-i
      --no-verbose
          Do not include implementation details (if any) in the demangled
          output.

      -r
      -R
      --recurse-limit
      --no-recurse-limit
      --recursion-limit



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 C++FILT(1)                    binutils-2.33.1                    C++FILT(1)
 GNU Development Tools                                 GNU Development Tools

                                 2019-10-12



      --no-recursion-limit
          Enables or disables a limit on the amount of recursion performed
          whilst demangling strings.  Since the name mangling formats allow
          for an inifinite level of recursion it is possible to create
          strings whose decoding will exhaust the amount of stack space
          available on the host machine, triggering a memory fault.  The
          limit tries to prevent this from happening by restricting
          recursion to 2048 levels of nesting.

          The default is for this limit to be enabled, but disabling it may
          be necessary in order to demangle truly complicated names.  Note
          however that if the recursion limit is disabled then stack
          exhaustion is possible and any bug reports about such an event
          will be rejected.

          The -r option is a synonym for the --no-recurse-limit option.  The
          -R option is a synonym for the --recurse-limit option.

      -s format
      --format=format
          c++filt can decode various methods of mangling, used by different
          compilers.  The argument to this option selects which method it
          uses:

          "auto"
              Automatic selection based on executable (the default method)

          "gnu"
              the one used by the GNU C++ compiler (g++)

          "lucid"
              the one used by the Lucid compiler (lcc)

          "arm"
              the one specified by the C++ Annotated Reference Manual

          "hp"
              the one used by the HP compiler (aCC)

          "edg"
              the one used by the EDG compiler

          "gnu-v3"
              the one used by the GNU C++ compiler (g++) with the V3 ABI.

          "java"
              the one used by the GNU Java compiler (gcj)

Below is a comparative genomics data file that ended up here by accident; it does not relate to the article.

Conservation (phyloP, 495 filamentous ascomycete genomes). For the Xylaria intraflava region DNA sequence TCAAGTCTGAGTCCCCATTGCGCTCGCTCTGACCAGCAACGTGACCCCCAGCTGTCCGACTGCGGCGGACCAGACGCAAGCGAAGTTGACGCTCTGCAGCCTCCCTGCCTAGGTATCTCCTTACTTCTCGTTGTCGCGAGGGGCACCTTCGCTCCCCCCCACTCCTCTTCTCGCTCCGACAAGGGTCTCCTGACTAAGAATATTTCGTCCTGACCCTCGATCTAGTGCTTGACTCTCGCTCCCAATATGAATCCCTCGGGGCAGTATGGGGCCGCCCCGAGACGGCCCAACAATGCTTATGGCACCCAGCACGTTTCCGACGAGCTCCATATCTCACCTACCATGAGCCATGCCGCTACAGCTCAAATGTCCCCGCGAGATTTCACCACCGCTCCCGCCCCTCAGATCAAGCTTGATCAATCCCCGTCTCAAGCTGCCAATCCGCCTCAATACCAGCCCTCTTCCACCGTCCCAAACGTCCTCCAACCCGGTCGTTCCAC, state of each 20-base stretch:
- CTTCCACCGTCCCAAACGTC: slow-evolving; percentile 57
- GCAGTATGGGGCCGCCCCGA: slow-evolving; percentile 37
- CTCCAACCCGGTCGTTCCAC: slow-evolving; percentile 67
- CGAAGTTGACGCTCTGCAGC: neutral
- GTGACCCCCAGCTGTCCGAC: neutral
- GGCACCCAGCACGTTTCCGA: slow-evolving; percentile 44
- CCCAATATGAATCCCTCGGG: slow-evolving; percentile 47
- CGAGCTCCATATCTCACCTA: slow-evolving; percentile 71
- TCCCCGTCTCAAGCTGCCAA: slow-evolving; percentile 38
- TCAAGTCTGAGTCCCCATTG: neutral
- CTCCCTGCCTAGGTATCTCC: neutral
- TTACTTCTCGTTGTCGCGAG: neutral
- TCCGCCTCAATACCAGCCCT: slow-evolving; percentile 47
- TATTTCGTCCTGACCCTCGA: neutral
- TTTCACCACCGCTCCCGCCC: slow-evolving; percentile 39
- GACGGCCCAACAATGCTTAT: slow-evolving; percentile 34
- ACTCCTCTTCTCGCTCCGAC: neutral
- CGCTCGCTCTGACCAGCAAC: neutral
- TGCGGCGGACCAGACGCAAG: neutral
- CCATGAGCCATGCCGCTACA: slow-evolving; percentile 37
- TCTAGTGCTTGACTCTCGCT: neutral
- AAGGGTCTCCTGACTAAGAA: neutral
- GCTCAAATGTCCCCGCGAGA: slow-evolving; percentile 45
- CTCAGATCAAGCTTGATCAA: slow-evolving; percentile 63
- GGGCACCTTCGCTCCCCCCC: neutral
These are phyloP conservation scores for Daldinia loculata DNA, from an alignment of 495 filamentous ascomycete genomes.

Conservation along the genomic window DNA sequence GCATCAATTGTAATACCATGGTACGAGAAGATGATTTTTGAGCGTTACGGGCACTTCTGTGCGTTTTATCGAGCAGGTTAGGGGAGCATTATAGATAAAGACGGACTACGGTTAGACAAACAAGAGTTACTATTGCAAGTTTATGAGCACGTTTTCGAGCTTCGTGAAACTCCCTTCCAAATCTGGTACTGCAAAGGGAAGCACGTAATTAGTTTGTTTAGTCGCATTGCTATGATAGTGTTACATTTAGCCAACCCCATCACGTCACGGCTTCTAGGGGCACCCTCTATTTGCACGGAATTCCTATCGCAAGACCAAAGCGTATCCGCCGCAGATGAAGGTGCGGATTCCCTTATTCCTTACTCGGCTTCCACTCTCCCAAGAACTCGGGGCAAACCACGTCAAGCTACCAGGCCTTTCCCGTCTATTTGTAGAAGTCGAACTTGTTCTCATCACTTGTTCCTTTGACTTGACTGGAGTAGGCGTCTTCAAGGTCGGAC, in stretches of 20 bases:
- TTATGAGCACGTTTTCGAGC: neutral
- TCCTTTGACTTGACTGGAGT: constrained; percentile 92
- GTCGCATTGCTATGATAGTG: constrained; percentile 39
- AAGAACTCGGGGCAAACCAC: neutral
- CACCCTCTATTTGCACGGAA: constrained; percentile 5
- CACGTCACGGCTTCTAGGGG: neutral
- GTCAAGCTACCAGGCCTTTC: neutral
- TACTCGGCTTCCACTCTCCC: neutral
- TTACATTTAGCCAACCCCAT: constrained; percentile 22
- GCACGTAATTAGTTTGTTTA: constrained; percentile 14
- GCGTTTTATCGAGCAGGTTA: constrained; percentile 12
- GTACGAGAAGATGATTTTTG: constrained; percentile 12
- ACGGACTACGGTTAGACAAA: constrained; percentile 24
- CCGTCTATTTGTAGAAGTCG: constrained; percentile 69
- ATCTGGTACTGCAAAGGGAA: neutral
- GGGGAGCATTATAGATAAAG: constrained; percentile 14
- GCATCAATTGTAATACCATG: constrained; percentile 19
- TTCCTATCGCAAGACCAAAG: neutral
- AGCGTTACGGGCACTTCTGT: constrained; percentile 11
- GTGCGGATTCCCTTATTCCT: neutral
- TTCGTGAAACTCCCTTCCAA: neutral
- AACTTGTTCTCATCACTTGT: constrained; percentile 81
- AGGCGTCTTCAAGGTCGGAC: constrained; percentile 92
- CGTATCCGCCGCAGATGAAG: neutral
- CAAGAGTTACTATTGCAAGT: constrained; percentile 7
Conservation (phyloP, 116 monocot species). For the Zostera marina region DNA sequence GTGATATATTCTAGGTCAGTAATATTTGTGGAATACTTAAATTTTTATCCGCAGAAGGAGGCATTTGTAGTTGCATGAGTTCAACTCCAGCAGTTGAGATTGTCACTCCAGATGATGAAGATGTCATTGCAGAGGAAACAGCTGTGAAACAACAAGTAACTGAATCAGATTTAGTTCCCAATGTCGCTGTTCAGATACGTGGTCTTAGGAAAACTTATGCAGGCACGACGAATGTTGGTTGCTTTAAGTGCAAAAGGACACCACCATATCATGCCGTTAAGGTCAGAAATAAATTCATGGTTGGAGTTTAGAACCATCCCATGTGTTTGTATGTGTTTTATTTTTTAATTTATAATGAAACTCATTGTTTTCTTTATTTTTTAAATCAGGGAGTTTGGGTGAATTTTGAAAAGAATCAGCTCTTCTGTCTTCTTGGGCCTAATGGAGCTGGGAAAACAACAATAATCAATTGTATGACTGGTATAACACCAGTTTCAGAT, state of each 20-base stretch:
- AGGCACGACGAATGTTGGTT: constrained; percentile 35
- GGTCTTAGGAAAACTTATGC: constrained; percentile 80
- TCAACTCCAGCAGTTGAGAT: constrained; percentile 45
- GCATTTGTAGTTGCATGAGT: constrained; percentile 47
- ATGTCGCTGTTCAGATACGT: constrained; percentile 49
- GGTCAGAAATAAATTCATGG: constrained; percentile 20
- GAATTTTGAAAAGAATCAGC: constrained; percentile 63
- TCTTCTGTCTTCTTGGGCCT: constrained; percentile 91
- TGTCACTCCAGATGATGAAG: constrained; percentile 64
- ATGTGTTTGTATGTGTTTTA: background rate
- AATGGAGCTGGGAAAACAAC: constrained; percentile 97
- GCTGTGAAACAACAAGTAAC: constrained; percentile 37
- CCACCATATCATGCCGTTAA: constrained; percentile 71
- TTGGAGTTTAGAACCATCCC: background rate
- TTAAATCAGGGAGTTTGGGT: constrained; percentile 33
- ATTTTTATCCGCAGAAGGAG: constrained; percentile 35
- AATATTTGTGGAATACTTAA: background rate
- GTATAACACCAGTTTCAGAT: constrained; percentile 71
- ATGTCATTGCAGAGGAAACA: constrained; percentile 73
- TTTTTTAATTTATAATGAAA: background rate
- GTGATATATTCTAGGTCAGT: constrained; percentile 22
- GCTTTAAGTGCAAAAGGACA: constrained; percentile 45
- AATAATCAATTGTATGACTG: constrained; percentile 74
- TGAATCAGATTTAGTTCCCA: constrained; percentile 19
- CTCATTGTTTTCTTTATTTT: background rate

"gnat"



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 C++FILT(1)                    binutils-2.33.1                    C++FILT(1)
 GNU Development Tools                                 GNU Development Tools

                                 2019-10-12



              the one used by the GNU Ada compiler (GNAT).

      --help
          Print a summary of the options to c++filt and exit.

      --version
          Print the version number of c++filt and exit.

      @file
          Read command-line options from file.  The options read are
          inserted in place of the original @file option.  If file does not
          exist, or cannot be read, then the option will be treated
          literally, and not removed.

          Options in file are separated by whitespace.  A whitespace
          character may be included in an option by surrounding the entire
          option in either single or double quotes.  Any character
          (including a backslash) may be included by prefixing the character
          to be included with a backslash.  The file may itself contain
          additional @file options; any such options will be processed
          recursively.

 FOOTNOTES
      1.  MS-DOS does not allow "+" characters in file names, so on MS-DOS
          this program is named CXXFILT.

 SEE ALSO
      the Info entries for binutils.

 COPYRIGHT
      Copyright (c) 1991-2019 Free Software Foundation, Inc.

      Permission is granted to copy, distribute and/or modify this document
      under the terms of the GNU Free Documentation License, Version 1.3 or
      any later version published by the Free Software Foundation; with no
      Invariant Sections, with no Front-Cover Texts, and with no Back-Cover
      Texts.  A copy of the license is included in the section entitled "GNU
      Free Documentation License".